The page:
Contrary to popular belief, it is not because an Ecolabel product that it is ecological. It is just one "less worse" than another. Explanations.
What is ecology?
The word "ecology" was born in France in 1874. According to Larousse, it means "the study of the structure and functioning of ecosystems". But today, this fundamental definition does not correspond to the use that is made of it. Indeed, the term "ecological" is associated with the non-polluting or non-harmful nature of the ingredients of a product, without taking into account the different stages of the life cycle of this product: extraction of raw materials, transport, manufacture, distribution, use, recovery. And in the era of "green washing", this term is used all over the place.
How was the Ecolabel born?
It was the public authorities which created the Ecolabel in 1992 in order to reduce the impact on the environment and polluting discharges in the field of household products and detergents. A step forward towards greater respect for the environment, certainly, but not exemplary either. Indeed, the Ecolabel was designed from its creation so that at least 30% of the products on the market can respond to it. Hence weak criteria, which require not the removal of certain harmful chemicals but their reduction or limitation. It therefore applies, by definition, to products from the petrochemical industry.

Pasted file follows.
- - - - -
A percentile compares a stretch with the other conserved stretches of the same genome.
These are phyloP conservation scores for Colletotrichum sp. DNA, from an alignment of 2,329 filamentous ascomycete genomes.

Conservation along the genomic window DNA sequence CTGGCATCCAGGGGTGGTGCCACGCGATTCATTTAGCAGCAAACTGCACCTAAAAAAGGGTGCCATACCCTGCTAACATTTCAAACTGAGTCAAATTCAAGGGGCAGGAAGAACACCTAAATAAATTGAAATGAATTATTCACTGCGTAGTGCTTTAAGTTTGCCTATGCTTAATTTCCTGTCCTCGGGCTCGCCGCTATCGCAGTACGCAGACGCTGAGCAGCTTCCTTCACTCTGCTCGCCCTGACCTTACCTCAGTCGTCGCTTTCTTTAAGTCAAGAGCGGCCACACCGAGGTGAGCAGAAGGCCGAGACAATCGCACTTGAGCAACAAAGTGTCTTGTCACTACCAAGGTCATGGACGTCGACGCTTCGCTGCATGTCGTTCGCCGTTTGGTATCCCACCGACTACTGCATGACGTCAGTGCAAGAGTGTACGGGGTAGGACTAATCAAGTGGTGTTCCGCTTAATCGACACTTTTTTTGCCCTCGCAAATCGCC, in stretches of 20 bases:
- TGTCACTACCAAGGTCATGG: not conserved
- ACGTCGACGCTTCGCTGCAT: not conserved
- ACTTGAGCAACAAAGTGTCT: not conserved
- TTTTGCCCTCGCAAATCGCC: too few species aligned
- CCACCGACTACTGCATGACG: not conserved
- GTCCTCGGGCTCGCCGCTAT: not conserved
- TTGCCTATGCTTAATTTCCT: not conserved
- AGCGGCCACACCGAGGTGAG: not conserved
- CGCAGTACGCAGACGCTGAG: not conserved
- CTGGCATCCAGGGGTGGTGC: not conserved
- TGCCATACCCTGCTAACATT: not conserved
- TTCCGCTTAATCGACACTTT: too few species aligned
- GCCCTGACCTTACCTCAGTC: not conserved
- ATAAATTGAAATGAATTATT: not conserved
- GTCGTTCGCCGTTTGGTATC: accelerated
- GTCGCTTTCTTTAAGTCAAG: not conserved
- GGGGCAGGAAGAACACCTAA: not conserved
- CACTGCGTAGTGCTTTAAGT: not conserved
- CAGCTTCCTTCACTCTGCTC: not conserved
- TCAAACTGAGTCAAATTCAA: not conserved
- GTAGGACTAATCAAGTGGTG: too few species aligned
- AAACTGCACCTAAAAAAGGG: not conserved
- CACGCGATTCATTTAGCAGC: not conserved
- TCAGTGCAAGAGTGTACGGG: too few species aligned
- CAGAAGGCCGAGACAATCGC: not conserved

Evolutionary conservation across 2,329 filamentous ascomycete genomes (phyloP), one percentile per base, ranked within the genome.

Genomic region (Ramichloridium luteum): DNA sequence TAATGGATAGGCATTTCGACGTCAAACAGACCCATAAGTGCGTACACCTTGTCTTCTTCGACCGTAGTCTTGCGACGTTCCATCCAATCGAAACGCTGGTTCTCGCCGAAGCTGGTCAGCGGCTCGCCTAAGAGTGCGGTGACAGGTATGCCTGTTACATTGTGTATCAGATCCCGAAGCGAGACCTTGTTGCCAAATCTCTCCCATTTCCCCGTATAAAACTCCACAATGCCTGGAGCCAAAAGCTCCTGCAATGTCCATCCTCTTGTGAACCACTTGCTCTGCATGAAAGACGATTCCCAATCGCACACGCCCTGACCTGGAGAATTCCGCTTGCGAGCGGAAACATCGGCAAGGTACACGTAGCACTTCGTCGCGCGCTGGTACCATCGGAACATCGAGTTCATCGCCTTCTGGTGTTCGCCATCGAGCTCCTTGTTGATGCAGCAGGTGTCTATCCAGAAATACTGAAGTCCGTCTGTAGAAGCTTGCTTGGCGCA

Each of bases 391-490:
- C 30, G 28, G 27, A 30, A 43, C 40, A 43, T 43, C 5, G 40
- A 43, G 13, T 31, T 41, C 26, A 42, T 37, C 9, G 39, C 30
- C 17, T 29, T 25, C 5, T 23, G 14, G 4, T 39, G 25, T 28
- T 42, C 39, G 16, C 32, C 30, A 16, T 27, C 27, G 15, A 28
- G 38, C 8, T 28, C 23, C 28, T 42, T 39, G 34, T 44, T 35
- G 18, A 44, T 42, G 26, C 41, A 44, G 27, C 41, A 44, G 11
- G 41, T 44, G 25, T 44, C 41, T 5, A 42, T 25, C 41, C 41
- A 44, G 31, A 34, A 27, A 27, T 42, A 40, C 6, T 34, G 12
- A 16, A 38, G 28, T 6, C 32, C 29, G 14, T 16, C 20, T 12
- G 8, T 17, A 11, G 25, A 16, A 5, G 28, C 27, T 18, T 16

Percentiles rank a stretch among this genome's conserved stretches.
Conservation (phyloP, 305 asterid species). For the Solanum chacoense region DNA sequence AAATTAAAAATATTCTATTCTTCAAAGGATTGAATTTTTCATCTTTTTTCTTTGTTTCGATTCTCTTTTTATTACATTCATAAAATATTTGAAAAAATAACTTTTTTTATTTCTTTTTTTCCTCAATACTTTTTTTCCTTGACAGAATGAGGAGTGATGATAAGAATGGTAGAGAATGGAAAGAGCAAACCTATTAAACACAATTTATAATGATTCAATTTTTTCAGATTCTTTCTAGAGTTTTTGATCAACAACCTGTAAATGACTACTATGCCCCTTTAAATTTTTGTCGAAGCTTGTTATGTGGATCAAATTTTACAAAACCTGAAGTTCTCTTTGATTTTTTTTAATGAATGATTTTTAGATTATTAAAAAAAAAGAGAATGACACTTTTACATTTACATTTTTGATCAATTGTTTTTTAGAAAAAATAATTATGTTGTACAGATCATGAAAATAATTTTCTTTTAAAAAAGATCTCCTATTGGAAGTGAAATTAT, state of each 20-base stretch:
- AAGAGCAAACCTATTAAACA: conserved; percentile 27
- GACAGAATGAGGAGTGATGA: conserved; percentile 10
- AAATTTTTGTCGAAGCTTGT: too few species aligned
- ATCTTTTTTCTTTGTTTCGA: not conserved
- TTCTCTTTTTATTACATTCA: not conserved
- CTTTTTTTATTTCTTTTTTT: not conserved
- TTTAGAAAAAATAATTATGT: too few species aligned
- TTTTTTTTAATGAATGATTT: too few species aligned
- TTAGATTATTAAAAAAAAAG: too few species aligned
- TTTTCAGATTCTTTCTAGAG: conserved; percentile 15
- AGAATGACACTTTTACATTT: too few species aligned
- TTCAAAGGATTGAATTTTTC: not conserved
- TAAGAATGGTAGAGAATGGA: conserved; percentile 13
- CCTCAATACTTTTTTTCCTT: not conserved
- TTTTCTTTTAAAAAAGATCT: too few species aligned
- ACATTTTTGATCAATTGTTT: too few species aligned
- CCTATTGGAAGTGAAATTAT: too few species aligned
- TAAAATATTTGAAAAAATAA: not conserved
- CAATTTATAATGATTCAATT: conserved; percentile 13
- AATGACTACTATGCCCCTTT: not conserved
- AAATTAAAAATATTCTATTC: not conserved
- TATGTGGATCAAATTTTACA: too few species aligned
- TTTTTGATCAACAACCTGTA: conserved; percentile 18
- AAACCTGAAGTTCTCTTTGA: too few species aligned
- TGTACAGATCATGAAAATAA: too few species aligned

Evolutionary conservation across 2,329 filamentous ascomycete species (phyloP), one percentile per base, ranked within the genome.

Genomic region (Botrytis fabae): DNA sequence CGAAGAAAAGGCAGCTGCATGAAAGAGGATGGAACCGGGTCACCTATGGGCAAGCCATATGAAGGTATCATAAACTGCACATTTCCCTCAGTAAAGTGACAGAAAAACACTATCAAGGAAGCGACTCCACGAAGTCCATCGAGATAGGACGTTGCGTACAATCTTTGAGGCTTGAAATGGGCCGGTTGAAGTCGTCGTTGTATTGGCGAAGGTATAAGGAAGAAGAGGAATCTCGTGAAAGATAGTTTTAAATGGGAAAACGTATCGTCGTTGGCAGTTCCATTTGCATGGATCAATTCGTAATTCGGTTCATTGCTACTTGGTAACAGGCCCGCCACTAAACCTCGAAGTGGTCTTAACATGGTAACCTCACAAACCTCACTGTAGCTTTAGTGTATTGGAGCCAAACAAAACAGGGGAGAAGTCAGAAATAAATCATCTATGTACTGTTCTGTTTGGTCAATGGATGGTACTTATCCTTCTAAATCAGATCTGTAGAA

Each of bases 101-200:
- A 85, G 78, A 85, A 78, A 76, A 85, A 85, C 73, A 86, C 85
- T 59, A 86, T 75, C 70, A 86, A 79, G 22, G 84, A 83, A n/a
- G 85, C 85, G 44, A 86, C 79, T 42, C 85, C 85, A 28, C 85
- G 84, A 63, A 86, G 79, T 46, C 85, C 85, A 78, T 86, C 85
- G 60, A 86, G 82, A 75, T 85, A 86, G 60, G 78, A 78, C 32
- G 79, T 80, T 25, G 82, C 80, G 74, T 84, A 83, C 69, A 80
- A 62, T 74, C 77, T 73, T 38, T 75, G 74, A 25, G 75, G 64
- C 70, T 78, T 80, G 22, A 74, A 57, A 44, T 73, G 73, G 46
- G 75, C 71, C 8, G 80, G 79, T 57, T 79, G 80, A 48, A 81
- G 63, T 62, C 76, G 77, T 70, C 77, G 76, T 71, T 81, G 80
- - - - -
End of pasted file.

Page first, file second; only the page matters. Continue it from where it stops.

Slightly restrictive criteria
The Ecolabel is not bound by any rule concerning the protection of fossil raw materials. Artificial raw materials such as phosphonates, polycarboxylates and optical brighteners, which do not meet ecological or sustainable standards, are allowed. Only the complete biodegradability of the surfactants is compulsory. If there are stable residues, they are not taken into account. The manufacturer's business is not subject to any criteria regarding its production device or its management. Regardless of its location and working conditions. The Ecolabel is a European label, the criteria for which vary from country to country.
Products to avoid to be a truly responsible consumer
Phosphonates They are derivatives of phosphates. They are harmful to the environment.The perfumes Synthetic perfumes are particularly polluting. As for natural perfumes, based on essential oils, they can be allergenic. Optical brighteners These are molecules that absorb ultraviolet radiation and re-emit this energy by fluorescence. These brighteners present skin risks. Being hardly biodegradable, they are also dangerous for aquatic life. Chlorine It is a highly chemical and stubborn substance, released into sewers and watercourses.Over-foaming agents The foam decreases the effectiveness of the detergent. In addition, it is harmful to the environment. Artificial colors Avoid brightly colored products, even if they are a pretty lagoon blue or neon green. Thanks to the company Ecover, manufacturers of ecological cleaning products, which fights for the evolution of the Ecolabel.